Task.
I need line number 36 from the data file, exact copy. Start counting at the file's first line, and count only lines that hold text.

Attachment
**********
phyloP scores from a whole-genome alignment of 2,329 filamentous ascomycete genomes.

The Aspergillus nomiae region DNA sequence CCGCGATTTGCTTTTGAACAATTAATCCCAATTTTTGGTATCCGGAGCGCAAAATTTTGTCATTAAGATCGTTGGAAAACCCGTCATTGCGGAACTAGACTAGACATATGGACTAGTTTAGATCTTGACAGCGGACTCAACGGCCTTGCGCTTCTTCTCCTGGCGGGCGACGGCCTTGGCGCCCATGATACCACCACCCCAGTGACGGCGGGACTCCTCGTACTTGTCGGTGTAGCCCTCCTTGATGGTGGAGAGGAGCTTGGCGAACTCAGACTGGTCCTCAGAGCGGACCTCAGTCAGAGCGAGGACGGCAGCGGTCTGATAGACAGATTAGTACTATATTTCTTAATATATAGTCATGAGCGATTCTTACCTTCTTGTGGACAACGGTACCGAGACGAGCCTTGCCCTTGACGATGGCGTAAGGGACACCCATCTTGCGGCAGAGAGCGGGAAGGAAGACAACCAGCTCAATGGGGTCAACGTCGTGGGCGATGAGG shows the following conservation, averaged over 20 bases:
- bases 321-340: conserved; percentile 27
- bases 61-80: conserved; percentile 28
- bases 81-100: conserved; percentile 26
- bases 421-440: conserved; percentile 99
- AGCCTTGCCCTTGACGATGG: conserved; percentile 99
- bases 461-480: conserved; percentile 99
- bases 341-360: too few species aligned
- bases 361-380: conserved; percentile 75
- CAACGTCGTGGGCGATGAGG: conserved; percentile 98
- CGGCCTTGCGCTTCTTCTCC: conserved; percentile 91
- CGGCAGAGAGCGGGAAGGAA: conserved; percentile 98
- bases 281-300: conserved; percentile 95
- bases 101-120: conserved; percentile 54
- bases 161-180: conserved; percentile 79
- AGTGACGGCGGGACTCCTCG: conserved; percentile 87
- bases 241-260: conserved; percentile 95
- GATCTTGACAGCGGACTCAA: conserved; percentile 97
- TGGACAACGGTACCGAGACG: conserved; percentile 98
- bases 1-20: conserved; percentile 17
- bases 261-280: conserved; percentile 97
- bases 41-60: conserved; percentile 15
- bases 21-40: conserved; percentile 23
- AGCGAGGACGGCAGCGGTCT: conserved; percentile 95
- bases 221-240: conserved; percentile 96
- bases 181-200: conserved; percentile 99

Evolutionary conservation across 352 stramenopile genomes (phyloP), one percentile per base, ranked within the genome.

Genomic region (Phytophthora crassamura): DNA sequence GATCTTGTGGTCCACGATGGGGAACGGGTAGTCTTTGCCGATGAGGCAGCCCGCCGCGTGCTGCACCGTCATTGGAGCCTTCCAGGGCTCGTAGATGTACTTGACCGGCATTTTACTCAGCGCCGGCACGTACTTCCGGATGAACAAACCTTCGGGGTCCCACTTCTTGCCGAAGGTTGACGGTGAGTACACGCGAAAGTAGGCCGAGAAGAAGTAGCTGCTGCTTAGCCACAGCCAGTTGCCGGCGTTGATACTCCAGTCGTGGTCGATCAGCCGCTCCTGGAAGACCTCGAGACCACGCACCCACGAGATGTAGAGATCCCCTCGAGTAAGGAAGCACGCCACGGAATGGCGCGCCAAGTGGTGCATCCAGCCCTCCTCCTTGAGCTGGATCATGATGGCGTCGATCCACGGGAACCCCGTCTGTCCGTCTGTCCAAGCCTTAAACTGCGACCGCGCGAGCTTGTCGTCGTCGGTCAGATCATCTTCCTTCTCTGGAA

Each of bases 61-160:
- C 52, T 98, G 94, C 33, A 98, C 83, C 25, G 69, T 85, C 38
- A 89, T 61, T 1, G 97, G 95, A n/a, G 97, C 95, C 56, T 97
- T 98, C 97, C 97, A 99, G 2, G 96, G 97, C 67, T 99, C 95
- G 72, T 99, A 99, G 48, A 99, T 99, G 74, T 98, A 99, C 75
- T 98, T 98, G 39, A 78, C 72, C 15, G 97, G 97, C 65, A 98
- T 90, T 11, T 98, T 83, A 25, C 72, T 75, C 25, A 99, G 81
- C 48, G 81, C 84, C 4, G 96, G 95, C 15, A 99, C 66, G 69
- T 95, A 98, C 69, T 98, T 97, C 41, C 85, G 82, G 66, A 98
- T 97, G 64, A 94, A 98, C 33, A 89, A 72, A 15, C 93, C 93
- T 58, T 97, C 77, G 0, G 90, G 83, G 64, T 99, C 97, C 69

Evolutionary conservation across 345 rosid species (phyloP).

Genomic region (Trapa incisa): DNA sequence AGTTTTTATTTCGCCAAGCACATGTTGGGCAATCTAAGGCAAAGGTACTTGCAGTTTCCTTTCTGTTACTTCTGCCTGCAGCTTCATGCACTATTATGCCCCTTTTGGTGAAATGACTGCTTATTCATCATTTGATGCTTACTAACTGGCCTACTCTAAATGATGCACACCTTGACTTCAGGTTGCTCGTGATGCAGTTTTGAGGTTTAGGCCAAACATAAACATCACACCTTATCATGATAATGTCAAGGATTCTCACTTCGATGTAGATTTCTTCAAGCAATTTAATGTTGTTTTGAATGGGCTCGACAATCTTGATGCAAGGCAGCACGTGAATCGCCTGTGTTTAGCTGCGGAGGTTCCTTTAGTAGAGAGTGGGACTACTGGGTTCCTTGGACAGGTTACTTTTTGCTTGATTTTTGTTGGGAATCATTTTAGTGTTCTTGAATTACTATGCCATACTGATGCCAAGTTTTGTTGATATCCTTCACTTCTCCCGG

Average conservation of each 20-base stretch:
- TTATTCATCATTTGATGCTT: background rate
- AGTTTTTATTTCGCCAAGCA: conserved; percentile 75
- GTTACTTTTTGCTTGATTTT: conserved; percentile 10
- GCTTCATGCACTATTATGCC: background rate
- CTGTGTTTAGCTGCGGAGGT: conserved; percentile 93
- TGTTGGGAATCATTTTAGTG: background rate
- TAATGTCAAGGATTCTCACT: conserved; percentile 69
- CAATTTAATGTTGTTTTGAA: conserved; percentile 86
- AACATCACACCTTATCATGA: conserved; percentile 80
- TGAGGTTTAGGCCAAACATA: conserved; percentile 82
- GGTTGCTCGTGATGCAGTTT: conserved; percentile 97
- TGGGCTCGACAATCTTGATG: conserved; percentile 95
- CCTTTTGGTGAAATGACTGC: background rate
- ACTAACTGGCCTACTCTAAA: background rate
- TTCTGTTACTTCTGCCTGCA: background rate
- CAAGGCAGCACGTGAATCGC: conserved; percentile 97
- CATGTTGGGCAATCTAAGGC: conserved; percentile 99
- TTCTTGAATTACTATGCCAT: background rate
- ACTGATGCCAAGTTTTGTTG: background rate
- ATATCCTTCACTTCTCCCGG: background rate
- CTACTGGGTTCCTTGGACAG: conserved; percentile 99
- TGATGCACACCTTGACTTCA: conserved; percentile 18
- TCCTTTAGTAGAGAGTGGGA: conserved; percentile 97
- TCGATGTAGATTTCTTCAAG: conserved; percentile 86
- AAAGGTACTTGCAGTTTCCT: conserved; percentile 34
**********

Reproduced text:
- T 90, T 11, T 98, T 83, A 25, C 72, T 75, C 25, A 99, G 81